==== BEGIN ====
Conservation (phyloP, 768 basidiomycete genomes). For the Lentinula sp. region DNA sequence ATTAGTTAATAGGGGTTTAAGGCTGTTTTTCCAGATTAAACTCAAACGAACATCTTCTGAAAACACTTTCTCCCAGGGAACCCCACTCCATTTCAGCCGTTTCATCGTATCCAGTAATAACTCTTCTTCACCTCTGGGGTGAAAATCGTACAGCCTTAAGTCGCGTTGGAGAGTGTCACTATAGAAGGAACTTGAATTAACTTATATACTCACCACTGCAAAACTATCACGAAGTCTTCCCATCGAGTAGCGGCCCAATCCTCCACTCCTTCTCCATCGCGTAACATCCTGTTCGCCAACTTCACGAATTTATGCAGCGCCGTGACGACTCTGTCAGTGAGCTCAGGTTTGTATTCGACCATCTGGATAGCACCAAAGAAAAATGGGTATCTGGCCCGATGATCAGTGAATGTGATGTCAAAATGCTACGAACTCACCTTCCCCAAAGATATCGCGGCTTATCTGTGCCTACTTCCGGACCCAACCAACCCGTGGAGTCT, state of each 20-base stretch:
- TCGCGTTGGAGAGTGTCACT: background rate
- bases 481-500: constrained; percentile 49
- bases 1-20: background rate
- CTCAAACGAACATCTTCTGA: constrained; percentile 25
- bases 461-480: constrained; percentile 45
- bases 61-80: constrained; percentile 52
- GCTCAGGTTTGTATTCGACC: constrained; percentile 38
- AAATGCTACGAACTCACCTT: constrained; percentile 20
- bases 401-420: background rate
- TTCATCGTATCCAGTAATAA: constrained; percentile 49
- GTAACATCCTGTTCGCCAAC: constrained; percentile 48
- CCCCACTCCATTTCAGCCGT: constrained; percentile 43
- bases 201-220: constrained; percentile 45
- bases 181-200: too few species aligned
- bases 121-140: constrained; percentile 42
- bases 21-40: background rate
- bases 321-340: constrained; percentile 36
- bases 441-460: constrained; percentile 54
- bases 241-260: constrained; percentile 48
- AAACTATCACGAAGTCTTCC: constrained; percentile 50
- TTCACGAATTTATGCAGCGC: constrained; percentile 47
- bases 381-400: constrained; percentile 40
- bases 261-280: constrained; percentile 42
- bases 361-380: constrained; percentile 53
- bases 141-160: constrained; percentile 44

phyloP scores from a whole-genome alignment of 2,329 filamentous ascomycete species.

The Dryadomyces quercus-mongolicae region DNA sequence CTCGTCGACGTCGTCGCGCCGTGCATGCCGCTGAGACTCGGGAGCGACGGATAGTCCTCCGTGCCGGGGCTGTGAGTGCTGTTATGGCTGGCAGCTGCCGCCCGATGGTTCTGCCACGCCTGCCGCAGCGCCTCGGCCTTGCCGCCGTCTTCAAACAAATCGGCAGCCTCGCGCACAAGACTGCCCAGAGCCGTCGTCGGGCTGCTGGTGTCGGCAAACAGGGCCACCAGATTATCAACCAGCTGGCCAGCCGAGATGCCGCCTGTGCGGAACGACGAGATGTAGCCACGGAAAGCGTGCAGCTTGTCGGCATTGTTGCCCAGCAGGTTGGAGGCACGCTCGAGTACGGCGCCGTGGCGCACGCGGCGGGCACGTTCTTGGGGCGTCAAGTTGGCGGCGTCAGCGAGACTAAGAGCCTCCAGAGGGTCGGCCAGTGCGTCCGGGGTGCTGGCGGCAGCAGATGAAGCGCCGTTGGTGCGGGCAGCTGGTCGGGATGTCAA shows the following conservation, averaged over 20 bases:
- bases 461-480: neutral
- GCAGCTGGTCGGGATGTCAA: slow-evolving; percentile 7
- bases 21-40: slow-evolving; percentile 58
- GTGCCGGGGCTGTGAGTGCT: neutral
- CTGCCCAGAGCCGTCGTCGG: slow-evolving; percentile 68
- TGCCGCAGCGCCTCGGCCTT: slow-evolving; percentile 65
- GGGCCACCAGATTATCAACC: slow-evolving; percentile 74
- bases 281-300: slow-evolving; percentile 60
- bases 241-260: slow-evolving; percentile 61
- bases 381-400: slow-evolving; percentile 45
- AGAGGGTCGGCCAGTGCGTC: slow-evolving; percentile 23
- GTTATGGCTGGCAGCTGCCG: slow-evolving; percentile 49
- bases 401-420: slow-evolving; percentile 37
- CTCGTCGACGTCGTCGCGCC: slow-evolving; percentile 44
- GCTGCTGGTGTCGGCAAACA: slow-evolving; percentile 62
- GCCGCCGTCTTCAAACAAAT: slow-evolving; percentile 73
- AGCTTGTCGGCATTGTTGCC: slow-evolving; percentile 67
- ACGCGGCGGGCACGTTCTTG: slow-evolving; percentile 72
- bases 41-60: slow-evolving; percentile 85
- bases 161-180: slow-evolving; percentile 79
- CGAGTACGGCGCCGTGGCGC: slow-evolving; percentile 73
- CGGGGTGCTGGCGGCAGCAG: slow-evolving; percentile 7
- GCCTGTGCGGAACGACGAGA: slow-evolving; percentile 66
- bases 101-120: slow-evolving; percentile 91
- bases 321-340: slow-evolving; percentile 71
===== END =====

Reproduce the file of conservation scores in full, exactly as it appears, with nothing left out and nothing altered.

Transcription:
Conservation (phyloP, 768 basidiomycete genomes). For the Lentinula sp. region DNA sequence ATTAGTTAATAGGGGTTTAAGGCTGTTTTTCCAGATTAAACTCAAACGAACATCTTCTGAAAACACTTTCTCCCAGGGAACCCCACTCCATTTCAGCCGTTTCATCGTATCCAGTAATAACTCTTCTTCACCTCTGGGGTGAAAATCGTACAGCCTTAAGTCGCGTTGGAGAGTGTCACTATAGAAGGAACTTGAATTAACTTATATACTCACCACTGCAAAACTATCACGAAGTCTTCCCATCGAGTAGCGGCCCAATCCTCCACTCCTTCTCCATCGCGTAACATCCTGTTCGCCAACTTCACGAATTTATGCAGCGCCGTGACGACTCTGTCAGTGAGCTCAGGTTTGTATTCGACCATCTGGATAGCACCAAAGAAAAATGGGTATCTGGCCCGATGATCAGTGAATGTGATGTCAAAATGCTACGAACTCACCTTCCCCAAAGATATCGCGGCTTATCTGTGCCTACTTCCGGACCCAACCAACCCGTGGAGTCT, state of each 20-base stretch:
- TCGCGTTGGAGAGTGTCACT: background rate
- bases 481-500: constrained; percentile 49
- bases 1-20: background rate
- CTCAAACGAACATCTTCTGA: constrained; percentile 25
- bases 461-480: constrained; percentile 45
- bases 61-80: constrained; percentile 52
- GCTCAGGTTTGTATTCGACC: constrained; percentile 38
- AAATGCTACGAACTCACCTT: constrained; percentile 20
- bases 401-420: background rate
- TTCATCGTATCCAGTAATAA: constrained; percentile 49
- GTAACATCCTGTTCGCCAAC: constrained; percentile 48
- CCCCACTCCATTTCAGCCGT: constrained; percentile 43
- bases 201-220: constrained; percentile 45
- bases 181-200: too few species aligned
- bases 121-140: constrained; percentile 42
- bases 21-40: background rate
- bases 321-340: constrained; percentile 36
- bases 441-460: constrained; percentile 54
- bases 241-260: constrained; percentile 48
- AAACTATCACGAAGTCTTCC: constrained; percentile 50
- TTCACGAATTTATGCAGCGC: constrained; percentile 47
- bases 381-400: constrained; percentile 40
- bases 261-280: constrained; percentile 42
- bases 361-380: constrained; percentile 53
- bases 141-160: constrained; percentile 44

phyloP scores from a whole-genome alignment of 2,329 filamentous ascomycete species.

The Dryadomyces quercus-mongolicae region DNA sequence CTCGTCGACGTCGTCGCGCCGTGCATGCCGCTGAGACTCGGGAGCGACGGATAGTCCTCCGTGCCGGGGCTGTGAGTGCTGTTATGGCTGGCAGCTGCCGCCCGATGGTTCTGCCACGCCTGCCGCAGCGCCTCGGCCTTGCCGCCGTCTTCAAACAAATCGGCAGCCTCGCGCACAAGACTGCCCAGAGCCGTCGTCGGGCTGCTGGTGTCGGCAAACAGGGCCACCAGATTATCAACCAGCTGGCCAGCCGAGATGCCGCCTGTGCGGAACGACGAGATGTAGCCACGGAAAGCGTGCAGCTTGTCGGCATTGTTGCCCAGCAGGTTGGAGGCACGCTCGAGTACGGCGCCGTGGCGCACGCGGCGGGCACGTTCTTGGGGCGTCAAGTTGGCGGCGTCAGCGAGACTAAGAGCCTCCAGAGGGTCGGCCAGTGCGTCCGGGGTGCTGGCGGCAGCAGATGAAGCGCCGTTGGTGCGGGCAGCTGGTCGGGATGTCAA shows the following conservation, averaged over 20 bases:
- bases 461-480: neutral
- GCAGCTGGTCGGGATGTCAA: slow-evolving; percentile 7
- bases 21-40: slow-evolving; percentile 58
- GTGCCGGGGCTGTGAGTGCT: neutral
- CTGCCCAGAGCCGTCGTCGG: slow-evolving; percentile 68
- TGCCGCAGCGCCTCGGCCTT: slow-evolving; percentile 65
- GGGCCACCAGATTATCAACC: slow-evolving; percentile 74
- bases 281-300: slow-evolving; percentile 60
- bases 241-260: slow-evolving; percentile 61
- bases 381-400: slow-evolving; percentile 45
- AGAGGGTCGGCCAGTGCGTC: slow-evolving; percentile 23
- GTTATGGCTGGCAGCTGCCG: slow-evolving; percentile 49
- bases 401-420: slow-evolving; percentile 37
- CTCGTCGACGTCGTCGCGCC: slow-evolving; percentile 44
- GCTGCTGGTGTCGGCAAACA: slow-evolving; percentile 62
- GCCGCCGTCTTCAAACAAAT: slow-evolving; percentile 73
- AGCTTGTCGGCATTGTTGCC: slow-evolving; percentile 67
- ACGCGGCGGGCACGTTCTTG: slow-evolving; percentile 72
- bases 41-60: slow-evolving; percentile 85
- bases 161-180: slow-evolving; percentile 79
- CGAGTACGGCGCCGTGGCGC: slow-evolving; percentile 73
- CGGGGTGCTGGCGGCAGCAG: slow-evolving; percentile 7
- GCCTGTGCGGAACGACGAGA: slow-evolving; percentile 66
- bases 101-120: slow-evolving; percentile 91
- bases 321-340: slow-evolving; percentile 71